Karen and the Obama economy

Your Editor probably should have checked the numbers and done the math a few days ago, but better late than never. Under President Barack Hussein Obama, the man who had told us, in June of 2008, that it was “irresponsible” and “unpatriotic” for President Bush to have presided over a $4 trillion increase in the national debt in eight years, has himself presided over an increase of $5,805,742,375,789.98 increase in the national debt during his first four years in office, from $10,626,877,048,913.08 to $16,432,619,424,703.06 on January 18, 2013, the last business day of his first term.

Of course, we have been told by our friends on the left that we just have to engage in deficit spending right now, because the economy is so weak, and that we need the stimulating effects. Well, after four years under our 44th President and his policies, just how well has that been working out for us? From THE WALL STREET JOURNAL:

U.S. Economy Unexpectedly Contracts in Fourth Quarter

By Josh Mitchell | Updated January 30, 2013, 2:05 p.m. ET

The U.S. economy shrank for the first time in more than three years in the fourth quarter, underscoring the halting nature of the recovery. But the strength of consumer spending and business investment suggested that the economy will grow, albeit slowly, this year.

Gross domestic product—the broadest measure of goods and services churned out by the economy—fell at a 0.1% annual rate in the fourth quarter of 2012, according to the government’s initial estimate out Wednesday.

The details weren’t as discouraging as the headline. The drop, a surprise, was driven by a sharp fall in government spending and by businesses putting fewer goods on warehouse shelves, as well as by a decline in exports. The mainstays of the domestic private economy—housing, consumer spending and business investment in equipment and software—were stronger.

Research firm Capital Economics called the report “the best-looking contraction in U.S. GDP you’ll ever see.” Forecasters didn’t see the decline as a harbinger of recession. They predicted the U.S. will expand at around a 2% pace in the current quarter, though the mood could shift Friday when the government releases its monthly snapshot of the job market.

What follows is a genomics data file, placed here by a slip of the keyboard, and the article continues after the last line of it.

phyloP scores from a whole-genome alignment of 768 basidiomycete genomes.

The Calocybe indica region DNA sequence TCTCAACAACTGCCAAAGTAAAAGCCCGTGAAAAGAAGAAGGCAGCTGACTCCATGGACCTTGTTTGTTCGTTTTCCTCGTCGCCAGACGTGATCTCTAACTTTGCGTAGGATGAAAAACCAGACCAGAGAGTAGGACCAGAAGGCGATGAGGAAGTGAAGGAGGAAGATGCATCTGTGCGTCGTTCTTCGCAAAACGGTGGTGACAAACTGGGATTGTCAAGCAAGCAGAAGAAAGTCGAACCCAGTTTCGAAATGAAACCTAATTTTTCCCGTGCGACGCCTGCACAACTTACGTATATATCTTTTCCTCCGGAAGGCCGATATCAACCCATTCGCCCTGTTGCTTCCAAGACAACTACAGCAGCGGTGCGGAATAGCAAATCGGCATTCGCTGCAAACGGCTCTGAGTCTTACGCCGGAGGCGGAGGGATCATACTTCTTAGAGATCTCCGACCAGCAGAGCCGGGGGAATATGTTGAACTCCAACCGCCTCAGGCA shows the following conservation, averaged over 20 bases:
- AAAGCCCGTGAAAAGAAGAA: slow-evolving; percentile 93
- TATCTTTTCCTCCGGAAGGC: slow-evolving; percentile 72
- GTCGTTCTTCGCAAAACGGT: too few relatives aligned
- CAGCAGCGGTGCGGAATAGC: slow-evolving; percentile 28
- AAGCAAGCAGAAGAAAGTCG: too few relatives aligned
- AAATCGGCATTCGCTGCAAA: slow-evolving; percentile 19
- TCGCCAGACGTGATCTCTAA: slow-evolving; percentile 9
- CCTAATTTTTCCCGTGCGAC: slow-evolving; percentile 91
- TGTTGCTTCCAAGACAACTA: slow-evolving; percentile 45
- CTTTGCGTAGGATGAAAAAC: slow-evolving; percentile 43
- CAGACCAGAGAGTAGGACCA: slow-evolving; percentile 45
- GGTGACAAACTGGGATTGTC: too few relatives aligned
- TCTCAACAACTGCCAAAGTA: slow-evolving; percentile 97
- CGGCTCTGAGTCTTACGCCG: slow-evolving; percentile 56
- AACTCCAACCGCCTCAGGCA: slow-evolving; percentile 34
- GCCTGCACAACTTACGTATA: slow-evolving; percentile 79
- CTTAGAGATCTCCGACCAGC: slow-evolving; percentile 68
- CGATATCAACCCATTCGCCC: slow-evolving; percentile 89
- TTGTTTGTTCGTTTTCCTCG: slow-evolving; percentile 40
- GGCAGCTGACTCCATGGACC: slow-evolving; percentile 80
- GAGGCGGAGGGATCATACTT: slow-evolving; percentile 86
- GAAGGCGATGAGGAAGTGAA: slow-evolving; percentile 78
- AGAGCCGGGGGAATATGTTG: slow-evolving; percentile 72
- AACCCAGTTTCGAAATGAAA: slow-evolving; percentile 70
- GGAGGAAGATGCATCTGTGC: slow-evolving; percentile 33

More at the link; hat tip to Karen.

“The best-looking contraction in U.S. GDP you’ll ever see,” huh? Were I to be polite, I’d call that silver-liningism; were I to use one of my best friend’s stock expressions, I’d say, “Other than that, Mrs Kennedy, how was Dallas?”

So, the professional economists project that the current quarter will see an annualized expansion rate of 2% in the current quarter. Well, perhaps that will happen, but, if it does, that will mean that the last half year saw an expansion in GDP at an only 1% annualized rate. At what point, your Editor would ask, will we start to see some actually good economic news under President Obama and his Administration? A 1% or 2% annualized growth rate will not lead to sufficient job creation, will not lead to enough new jobs being created to reduce unemployment significantly.1

Karen also linked to this video from Fox News. Of course, Karen and her favorite husband are paying rather close attention to the economy, and she related two letters that they have received, one from a materials supplier noting significant price increases and another notifying her that her family’s group insurance coverage premiums would be increasing by 10% starting in April:

Mr. LC and I purchase our health insurance through our family business. I just received a notice informing us that the cost of the group plan that covers our family is rising by 10% a year beginning in April. A separate letter indicated that part of the increase is due to federal mandates regarding women’s reproductive services. We pay more for health insurance than we do for our mortgage.

Note that her insurance company specifically stated that part of the increase is directly due to higher costs due to federal regulations. Why, it’s almost as though nothing about health care coverage is free.

I really recommend looking at Karen’s brief article concerning material price increases. The letter she quotes has substantial percentage price increases listed, and that means the costs to contractors doing jobs will increase . . . which means that fewer people will be able to get work done that needs to be done. Some jobs that need to be done simply have to be done: if you need a new roof, you have to get that done, or the rain will destroy your house. But if you were considering new vinyl siding to upgrade an existing older home, well maybe you can live with the old stuff a while longer; if you were hoping to improve your home by adding a deck, maybe you’ll just have to put off that deck for another year or four. This means less business for home improvement contractors, and higher prices for new home construction. Those are things which, in the aggregate, slow down the economy and slow job creation, which is just what we have seen. yet, at the same time, Obama Administration regulations are directly increasing costs for things like health insurance.

The election is over, and we can’t somehow unelect President Obama; we are stuck with him and his cockamamie economic policies for another four years. But we can urge our Republican congressmen to do everything that they can to block his policies: don’t fund his new programs, and don’t pass any enabling legislation to authorize his policies. The Republicans won’t be able to help the economy, but maybe they can stop the Democrats from hurting it so much.

  1. The official unemployment rate might decline somewhat, as it has been through most of the Obama Administration, but that has been primarily due to so many people leaving the workforce rather than jobs being created.

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